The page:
Let $\overline{a}$ represent the average of the quantity $a$.

I have seen this law being used many times: $\overline{ab}=\overline{a}\times\overline{b}$

Can anyone share a proof on why this is true?

  • 4
    $\begingroup$ $\overline{XY}=\overline{X}\,\overline{Y}$ is true for independent variables $X,Y$ but not in general. $\endgroup$
    – anon
    Jan 5, 2020 at 6:29
  • $\begingroup$ Which type of average are you referring to? There are many including geometric mean, arithmetic mean and others. $\endgroup$
    – Karl
    Jan 5, 2020 at 8:54
  • $\begingroup$ What exactly do you mean by the average of $ab$? Are you looking at a set of data? If so, do you have the same number of values for $a$ as for $b$? $\endgroup$
    – almagest
    Jan 5, 2020 at 9:19

2 Answers 2


Let's represent the values of the quantities you mention by $a_1,\ldots,a_n$ and $b_1,\ldots,b_n$ so that $$ \overline a=\frac{a_1+\cdots+a_n}{n},\qquad \overline b=\frac{b_1+\cdots+b_n}{n}, $$ and similarly $$ \overline{ab}=\frac{a_1b_1+\cdots+a_nb_n}{n}. $$ Your question is asking whether (or under which conditions) $$ \frac{a_1b_1+\cdots+a_nb_n}{n}=\frac{a_1+\cdots+a_n}{n}\times\frac{b_1+\cdots+b_n}{n}, $$ or equivalently $$ n(a_1b_1+\cdots+a_nb_n)=(a_1+\cdots+a_n)(b_1+\cdots+b_n). $$ This is just an equation involving the $a_i,b_i$ values and it could be either true or false depending on their values. On the right side there are $n^2$ terms, one for each possible $(i,j)$ combination $a_ib_j$. The left side consists of the $n$ diagonal terms $a_ib_i$, but each is multiplied by $n$ to make up for the discrepancy.

One thing to notice is that if $a_1=a_2=\cdots=a_n$, then the equation is true. (And likewise for $b_1=\cdots=b_n$.) But there are many more solutions, which is expected since there are $2n$ unknowns and only $1$ equation, so there are $2n-1$ degrees of freedom.

Okay, so just looking at the equation itself doesn't tell us too much - we need to put it in context by bringing in probability (this was already suggested in the comments before I wrote this answer). The average is a special case of a more general quantity - the expected value. Expected values are defined for certain random variables. In the case when the values $a_1,\ldots,a_n$ are distinct and the random variable takes each of these values with equal probability $1/n$, then the expected value is the average. In symbols, we can call the random variable $A$, satisfying $$ \mathbb P(A=a_i)=\frac{1}{n},\qquad \textrm{for every $i=1,\ldots,n$}, $$ and likewise for $B$. Then the statement that "average equals expectation" translates into $$ \overline a=\mathbb E[A],\qquad \overline b=\mathbb E[B], $$ where $\mathbb E$ is the shorthand for "taking expectation of a random variable".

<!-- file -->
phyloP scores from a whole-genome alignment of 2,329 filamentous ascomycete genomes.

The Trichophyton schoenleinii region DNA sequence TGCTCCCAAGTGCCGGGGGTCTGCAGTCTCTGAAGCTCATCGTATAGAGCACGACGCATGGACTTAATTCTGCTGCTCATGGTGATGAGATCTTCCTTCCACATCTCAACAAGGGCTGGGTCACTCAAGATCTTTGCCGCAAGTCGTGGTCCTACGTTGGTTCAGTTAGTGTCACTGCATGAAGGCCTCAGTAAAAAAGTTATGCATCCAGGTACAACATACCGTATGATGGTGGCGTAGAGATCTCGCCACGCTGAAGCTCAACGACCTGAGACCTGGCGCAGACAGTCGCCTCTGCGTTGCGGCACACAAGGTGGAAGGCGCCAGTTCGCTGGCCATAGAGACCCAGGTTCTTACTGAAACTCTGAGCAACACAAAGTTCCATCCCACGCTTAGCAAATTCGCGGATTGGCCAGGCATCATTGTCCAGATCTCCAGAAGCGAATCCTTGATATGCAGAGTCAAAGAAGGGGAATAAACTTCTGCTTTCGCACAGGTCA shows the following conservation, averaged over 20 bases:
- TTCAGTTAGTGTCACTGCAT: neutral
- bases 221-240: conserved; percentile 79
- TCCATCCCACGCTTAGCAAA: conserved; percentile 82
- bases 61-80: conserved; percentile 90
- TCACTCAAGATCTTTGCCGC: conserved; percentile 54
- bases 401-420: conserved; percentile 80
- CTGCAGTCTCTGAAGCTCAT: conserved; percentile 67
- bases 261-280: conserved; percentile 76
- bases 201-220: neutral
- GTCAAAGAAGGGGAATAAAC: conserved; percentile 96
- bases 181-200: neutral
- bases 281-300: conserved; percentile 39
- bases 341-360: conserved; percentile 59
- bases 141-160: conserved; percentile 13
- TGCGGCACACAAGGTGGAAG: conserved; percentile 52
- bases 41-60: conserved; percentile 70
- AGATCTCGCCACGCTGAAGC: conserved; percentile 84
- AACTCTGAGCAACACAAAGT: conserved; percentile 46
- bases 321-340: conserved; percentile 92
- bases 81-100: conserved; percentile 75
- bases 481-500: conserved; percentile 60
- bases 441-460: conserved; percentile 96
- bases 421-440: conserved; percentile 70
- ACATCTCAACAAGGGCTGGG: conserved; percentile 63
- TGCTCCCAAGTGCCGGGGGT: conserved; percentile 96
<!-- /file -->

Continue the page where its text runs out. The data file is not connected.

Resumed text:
So your question boils down to asking when $$ \mathbb E[AB]=\mathbb E[A]\mathbb E[B]. $$ This equation holds if and only if $A$ and $B$ are uncorrelated. In fact, this equation is so important that it is the basis for the concept of covariance, defined as $$ \textrm{covariance}(A,B)=\mathbb E[AB]-\mathbb E[A]\mathbb E[B], $$ i.e. the left side minus the right side of the previous equation. Saying that $A$ and $B$ are uncorrelated is the same thing as saying that their covariance is zero.

The most common way for random variables to be uncorrelated is if they are independent, which is a more advanced concept. (But not too much more...)


Let $a$ be the average of $a_i, i = 1 \to n$ and $b$ be the average of $b_j, j = 1 \to m$. Then, $na = \sum_{i=1}^n a_i$ and $mb = \sum_{j=1}^m b_j$.

Simply multiplying both sides, $abmn = \sum_{i=1}^n \sum_{j=1}^m a_ib_j$. Taking the $mn$ to the other side, $$\boxed{ ab = \frac{\sum_{i=1}^n \sum_{j=1}^m a_ib_j}{mn}} $$

The right hand side, however, is the sum of all products $a_ib_j$ divided by the number of such elements $a_ib_j$. Therefore, the RHS is infact the average of the $a_ib_j$, while the left hand side is the product of the individual averages, as desired.

Read the other answer for more details on the above phenomena.

  • $\begingroup$ I think that taking $\bar{ab}$ as the average of the terms $a_ib_j$ is an unusual use of terminology. $\endgroup$
    – almagest
    Jan 5, 2020 at 8:49
  • $\begingroup$ Yes, but that is what I think was meant. $\endgroup$ Jan 5, 2020 at 9:08

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